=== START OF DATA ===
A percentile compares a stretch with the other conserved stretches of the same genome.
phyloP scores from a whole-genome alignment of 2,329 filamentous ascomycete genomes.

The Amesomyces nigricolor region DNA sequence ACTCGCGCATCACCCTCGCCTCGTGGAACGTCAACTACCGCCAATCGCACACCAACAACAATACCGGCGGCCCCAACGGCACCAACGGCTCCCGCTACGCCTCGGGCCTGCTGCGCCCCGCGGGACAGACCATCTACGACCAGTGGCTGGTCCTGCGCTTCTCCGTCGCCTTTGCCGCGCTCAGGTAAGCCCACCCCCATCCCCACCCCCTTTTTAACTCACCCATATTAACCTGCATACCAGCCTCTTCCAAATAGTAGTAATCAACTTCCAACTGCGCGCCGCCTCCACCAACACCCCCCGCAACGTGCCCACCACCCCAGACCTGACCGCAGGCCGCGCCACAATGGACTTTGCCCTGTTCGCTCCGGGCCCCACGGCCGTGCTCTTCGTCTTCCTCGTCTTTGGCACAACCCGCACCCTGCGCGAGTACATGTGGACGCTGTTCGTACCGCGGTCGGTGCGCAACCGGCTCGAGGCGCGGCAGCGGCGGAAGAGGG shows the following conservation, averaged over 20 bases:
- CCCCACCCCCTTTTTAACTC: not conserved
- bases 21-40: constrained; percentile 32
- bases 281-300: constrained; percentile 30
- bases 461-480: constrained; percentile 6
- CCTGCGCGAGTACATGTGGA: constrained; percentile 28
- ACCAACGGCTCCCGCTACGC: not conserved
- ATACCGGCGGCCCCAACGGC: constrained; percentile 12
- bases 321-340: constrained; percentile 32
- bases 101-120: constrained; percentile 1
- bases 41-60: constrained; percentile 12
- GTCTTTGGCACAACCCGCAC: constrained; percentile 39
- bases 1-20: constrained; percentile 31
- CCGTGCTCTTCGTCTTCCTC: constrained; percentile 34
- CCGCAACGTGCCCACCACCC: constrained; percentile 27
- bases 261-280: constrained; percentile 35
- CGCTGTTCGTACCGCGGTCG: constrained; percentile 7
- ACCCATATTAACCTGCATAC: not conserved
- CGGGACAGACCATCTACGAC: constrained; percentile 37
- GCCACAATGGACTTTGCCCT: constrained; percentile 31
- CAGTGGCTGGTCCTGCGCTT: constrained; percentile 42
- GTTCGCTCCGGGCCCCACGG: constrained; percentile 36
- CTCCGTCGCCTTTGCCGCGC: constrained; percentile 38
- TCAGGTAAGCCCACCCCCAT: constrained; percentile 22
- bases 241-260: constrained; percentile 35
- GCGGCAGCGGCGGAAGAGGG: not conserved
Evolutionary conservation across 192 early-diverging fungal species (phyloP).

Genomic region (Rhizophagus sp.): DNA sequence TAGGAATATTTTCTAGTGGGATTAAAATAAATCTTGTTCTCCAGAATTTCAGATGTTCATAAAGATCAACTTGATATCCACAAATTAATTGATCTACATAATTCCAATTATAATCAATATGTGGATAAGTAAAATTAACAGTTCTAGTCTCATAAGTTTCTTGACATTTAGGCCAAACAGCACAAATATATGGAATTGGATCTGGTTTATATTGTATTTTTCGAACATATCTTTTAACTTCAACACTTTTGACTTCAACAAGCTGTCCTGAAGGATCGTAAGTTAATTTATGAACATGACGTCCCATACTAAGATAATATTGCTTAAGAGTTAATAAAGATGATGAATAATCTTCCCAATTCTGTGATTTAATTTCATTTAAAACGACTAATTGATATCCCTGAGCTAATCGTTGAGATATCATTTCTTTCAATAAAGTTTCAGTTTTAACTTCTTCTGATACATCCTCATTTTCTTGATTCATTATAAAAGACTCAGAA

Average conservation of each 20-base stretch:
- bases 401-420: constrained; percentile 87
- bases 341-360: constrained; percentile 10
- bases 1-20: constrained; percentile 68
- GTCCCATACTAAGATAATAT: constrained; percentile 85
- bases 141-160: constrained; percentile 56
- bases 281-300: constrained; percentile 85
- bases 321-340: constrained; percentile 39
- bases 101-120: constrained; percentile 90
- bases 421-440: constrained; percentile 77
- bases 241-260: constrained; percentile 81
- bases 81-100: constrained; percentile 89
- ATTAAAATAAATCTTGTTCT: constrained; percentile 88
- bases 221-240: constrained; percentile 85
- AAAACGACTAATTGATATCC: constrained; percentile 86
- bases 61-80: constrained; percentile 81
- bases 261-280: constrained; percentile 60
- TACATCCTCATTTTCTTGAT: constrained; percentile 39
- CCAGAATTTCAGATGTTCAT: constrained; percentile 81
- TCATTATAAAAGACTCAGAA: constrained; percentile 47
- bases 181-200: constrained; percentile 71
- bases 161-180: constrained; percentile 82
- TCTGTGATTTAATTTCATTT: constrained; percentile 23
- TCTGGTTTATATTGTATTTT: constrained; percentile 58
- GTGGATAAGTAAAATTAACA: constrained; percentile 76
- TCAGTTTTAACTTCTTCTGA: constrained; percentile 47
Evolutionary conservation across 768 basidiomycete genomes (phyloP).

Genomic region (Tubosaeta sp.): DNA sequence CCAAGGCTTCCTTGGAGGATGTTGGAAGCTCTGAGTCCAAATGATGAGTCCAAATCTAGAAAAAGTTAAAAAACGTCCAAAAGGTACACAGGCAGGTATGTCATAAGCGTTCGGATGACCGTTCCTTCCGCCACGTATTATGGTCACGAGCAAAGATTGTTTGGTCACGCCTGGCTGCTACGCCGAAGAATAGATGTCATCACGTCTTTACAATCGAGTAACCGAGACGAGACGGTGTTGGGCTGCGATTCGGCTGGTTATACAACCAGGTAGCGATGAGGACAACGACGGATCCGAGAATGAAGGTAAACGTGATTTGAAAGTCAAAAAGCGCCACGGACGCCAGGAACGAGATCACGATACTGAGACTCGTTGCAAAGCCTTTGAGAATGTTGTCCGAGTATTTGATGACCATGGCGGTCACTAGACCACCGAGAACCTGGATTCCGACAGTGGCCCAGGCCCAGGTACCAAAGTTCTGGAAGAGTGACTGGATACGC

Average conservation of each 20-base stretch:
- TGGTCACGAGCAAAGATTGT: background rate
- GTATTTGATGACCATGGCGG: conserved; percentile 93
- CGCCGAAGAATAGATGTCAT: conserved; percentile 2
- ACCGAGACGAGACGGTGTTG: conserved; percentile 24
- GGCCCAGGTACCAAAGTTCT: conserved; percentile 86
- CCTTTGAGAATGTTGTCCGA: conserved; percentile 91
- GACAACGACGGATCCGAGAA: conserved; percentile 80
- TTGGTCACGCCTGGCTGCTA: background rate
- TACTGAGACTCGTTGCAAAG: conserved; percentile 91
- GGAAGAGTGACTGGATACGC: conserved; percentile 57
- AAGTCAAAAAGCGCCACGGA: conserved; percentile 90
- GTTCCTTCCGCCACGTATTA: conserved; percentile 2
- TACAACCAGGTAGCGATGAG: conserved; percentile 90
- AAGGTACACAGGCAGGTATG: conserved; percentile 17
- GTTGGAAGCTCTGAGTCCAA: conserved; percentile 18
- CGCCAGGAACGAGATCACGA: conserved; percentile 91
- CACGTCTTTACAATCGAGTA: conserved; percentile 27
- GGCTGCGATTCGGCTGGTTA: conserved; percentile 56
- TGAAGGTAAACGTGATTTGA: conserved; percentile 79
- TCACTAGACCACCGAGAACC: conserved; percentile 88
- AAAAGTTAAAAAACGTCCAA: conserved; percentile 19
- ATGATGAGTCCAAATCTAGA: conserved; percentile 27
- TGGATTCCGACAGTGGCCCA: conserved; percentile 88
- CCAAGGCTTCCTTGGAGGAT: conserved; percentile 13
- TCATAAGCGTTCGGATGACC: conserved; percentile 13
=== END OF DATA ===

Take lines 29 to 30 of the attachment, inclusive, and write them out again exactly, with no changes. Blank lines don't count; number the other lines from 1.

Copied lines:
Evolutionary conservation across 192 early-diverging fungal species (phyloP).

Genomic region (Rhizophagus sp.): DNA sequence TAGGAATATTTTCTAGTGGGATTAAAATAAATCTTGTTCTCCAGAATTTCAGATGTTCATAAAGATCAACTTGATATCCACAAATTAATTGATCTACATAATTCCAATTATAATCAATATGTGGATAAGTAAAATTAACAGTTCTAGTCTCATAAGTTTCTTGACATTTAGGCCAAACAGCACAAATATATGGAATTGGATCTGGTTTATATTGTATTTTTCGAACATATCTTTTAACTTCAACACTTTTGACTTCAACAAGCTGTCCTGAAGGATCGTAAGTTAATTTATGAACATGACGTCCCATACTAAGATAATATTGCTTAAGAGTTAATAAAGATGATGAATAATCTTCCCAATTCTGTGATTTAATTTCATTTAAAACGACTAATTGATATCCCTGAGCTAATCGTTGAGATATCATTTCTTTCAATAAAGTTTCAGTTTTAACTTCTTCTGATACATCCTCATTTTCTTGATTCATTATAAAAGACTCAGAA